President Vicente Fox (search) on Sunday defended his commitment to minorities and human rights on a U.S. radio program, in his first public response to his controversial comment that Mexicans take the U.S. jobs that "not even" blacks want.
U.S. civil rights activist Jesse Jackson (search) pressed the Mexican president for an apology for the remark that has strained already tense relations between U.S. blacks and Hispanics, during an interview on a Chicago gospel station.
"I very much regret the misinterpretation," said Fox, touting laws created under his administration that outlaw discrimination and protect minorities.
Fox met with Jackson behind closed doors on Wednesday in Mexico City (search) after the president's comments about blacks ignited a firestorm of criticism from the black community and angered the U.S. government. The president had explained himself only through his spokespeople until Sunday's on-the-air encounter with Jackson.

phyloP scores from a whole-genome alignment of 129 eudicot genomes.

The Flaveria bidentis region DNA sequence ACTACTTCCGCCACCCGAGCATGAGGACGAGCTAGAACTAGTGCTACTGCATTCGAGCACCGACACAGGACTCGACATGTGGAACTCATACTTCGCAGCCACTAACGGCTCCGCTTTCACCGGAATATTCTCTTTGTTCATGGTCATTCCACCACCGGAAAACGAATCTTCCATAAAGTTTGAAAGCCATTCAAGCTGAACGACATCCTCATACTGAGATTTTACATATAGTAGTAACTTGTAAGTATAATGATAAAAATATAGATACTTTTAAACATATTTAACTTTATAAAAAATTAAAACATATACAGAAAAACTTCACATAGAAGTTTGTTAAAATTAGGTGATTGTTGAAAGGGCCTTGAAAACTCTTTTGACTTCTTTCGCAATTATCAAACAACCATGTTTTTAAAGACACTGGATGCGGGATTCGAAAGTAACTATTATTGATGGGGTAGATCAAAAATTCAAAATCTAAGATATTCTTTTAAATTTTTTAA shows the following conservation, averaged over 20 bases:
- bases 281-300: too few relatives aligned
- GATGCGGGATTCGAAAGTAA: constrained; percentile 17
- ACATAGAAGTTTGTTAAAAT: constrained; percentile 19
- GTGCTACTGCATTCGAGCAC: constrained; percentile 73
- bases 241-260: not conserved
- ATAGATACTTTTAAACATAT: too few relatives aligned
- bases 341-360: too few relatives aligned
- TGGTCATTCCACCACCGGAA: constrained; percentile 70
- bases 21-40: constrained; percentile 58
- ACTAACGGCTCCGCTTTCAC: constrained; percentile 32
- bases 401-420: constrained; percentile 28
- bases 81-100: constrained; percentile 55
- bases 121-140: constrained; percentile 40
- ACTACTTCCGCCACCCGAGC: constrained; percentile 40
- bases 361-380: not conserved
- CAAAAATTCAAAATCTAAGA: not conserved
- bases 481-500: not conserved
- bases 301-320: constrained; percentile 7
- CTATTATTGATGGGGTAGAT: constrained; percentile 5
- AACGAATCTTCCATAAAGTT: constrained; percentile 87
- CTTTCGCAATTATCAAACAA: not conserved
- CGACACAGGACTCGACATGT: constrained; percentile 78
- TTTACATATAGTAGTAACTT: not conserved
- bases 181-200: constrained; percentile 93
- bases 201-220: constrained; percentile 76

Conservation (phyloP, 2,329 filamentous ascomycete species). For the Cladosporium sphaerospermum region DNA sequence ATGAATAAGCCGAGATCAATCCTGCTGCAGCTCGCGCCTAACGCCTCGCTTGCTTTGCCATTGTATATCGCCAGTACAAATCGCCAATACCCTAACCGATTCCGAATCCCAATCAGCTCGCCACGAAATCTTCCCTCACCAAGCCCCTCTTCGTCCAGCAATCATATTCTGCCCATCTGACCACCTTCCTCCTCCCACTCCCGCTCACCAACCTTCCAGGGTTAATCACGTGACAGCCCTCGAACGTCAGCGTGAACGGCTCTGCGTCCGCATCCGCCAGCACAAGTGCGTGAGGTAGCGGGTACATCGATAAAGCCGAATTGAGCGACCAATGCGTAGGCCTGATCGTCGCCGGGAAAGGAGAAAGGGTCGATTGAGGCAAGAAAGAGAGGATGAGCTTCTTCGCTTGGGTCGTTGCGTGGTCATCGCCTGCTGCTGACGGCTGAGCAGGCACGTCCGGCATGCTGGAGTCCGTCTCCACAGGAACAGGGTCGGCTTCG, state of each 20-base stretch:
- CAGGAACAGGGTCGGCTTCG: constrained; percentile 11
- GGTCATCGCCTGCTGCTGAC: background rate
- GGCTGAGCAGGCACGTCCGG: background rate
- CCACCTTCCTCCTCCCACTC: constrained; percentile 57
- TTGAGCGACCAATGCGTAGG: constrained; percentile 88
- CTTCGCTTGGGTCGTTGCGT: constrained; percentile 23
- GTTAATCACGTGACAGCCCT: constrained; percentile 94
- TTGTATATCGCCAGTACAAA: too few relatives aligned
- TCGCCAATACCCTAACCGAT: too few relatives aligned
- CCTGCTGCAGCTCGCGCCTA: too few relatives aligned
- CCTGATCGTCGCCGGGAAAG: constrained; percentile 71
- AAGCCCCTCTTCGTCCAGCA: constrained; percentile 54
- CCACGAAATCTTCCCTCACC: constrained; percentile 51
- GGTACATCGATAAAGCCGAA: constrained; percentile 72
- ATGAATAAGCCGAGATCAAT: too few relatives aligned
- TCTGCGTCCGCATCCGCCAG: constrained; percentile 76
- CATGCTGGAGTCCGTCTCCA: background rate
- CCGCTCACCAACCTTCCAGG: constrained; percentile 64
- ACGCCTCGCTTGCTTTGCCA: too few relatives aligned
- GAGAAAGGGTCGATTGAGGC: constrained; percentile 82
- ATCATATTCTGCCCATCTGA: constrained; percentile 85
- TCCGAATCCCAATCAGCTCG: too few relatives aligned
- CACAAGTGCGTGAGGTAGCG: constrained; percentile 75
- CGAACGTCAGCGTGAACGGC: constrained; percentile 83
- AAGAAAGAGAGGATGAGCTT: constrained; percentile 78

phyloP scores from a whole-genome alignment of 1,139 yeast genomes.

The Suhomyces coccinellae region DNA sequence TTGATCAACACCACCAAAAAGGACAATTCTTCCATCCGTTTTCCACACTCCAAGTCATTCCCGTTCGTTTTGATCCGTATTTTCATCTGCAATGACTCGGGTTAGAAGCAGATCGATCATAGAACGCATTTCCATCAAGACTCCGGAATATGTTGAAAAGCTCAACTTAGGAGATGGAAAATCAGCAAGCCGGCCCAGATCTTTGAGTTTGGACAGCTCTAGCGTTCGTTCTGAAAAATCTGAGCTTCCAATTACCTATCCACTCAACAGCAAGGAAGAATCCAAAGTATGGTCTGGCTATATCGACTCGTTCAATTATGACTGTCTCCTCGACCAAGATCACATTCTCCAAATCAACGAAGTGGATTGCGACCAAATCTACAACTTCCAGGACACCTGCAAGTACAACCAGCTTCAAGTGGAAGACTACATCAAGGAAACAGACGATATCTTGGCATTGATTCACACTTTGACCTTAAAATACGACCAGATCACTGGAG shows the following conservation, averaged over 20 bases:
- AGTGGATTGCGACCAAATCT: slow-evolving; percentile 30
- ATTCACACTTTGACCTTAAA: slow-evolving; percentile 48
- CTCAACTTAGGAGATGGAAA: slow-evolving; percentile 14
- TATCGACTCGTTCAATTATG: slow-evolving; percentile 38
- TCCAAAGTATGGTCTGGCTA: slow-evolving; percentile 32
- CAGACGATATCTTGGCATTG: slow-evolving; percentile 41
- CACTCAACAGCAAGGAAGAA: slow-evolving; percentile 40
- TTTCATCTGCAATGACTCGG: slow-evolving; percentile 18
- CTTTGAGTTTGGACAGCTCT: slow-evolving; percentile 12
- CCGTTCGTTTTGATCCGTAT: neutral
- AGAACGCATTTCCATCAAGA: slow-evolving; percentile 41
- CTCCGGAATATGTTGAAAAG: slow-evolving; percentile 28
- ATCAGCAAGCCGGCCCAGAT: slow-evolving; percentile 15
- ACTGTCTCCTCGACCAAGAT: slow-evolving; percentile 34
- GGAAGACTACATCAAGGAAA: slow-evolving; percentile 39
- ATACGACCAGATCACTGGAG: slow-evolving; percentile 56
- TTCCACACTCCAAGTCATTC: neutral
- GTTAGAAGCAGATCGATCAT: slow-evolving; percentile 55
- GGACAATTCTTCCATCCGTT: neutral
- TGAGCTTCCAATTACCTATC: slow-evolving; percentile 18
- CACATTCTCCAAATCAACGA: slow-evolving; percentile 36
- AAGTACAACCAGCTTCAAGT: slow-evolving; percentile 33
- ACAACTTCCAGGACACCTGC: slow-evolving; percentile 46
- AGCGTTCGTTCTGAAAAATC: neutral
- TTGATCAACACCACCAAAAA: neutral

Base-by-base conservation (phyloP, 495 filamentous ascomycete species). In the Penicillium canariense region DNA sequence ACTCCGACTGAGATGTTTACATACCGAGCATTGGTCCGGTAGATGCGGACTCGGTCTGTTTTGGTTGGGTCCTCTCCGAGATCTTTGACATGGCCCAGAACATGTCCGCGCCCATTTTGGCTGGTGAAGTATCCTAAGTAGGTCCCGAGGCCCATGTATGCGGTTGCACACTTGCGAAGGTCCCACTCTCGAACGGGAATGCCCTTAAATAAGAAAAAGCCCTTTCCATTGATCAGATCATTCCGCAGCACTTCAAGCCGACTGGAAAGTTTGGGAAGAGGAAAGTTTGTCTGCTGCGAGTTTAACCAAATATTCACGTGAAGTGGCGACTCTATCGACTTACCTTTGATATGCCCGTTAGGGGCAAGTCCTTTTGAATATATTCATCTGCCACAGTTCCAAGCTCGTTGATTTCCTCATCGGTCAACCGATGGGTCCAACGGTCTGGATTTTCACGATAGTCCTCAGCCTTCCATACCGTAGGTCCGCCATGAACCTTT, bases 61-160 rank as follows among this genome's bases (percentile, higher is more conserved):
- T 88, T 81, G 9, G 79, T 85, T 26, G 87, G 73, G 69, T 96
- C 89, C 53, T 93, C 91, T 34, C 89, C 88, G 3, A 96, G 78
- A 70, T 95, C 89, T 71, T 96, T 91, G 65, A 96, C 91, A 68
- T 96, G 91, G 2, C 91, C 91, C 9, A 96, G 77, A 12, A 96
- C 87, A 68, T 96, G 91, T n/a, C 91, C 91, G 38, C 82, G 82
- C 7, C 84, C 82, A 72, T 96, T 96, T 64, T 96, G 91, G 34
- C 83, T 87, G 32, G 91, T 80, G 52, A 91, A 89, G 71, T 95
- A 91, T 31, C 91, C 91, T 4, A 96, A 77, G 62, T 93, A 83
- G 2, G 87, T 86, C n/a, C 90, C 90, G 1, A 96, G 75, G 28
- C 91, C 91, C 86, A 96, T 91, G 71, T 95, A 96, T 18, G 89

"Why not apologize?" Jackson asked.
"My government has proven its high commitment to human rights," responded Fox, adding that he is eager to work with minority groups in the United States to improve labor conditions.
"That's why I feel so well in my conscience and well in my position: Because I am a passionate defender of human rights and integration of minorities and full respect to every person in his aspirations," Fox said. "My comment was fully oriented in that direction."
Jackson thanked Fox for "showing a contrite spirit."
But the 30-minute interview may not be the end of hard questions for Fox. Activist Al Sharpton (search) has demanded that Fox apologize when the two meet Monday in Mexico City, 10 days after Fox's controversial comment.
Many Mexicans were at first puzzled by the outcry over Fox's comment, saying that president was justified in his reaction to new U.S. immigration policies that include extending walls along the border and cracking down on illegal migrants.
But Fox's comment unveiled to the world Mexico's obsession with skin color, which dictates people's status in society in a way few Mexicans are comfortable discussing.
Much of Mexico's population is of mixed Spanish and Indian ancestry, and Indians are overwhelmingly poor with little access to education.
Jackson asked Fox whether any blacks served in his government. But it was not clear from his answer whether Fox -- who spoke in English -- fully heard or understood the question. Few if any people from Mexico's tiny black population serve in the top ranks of Mexican government.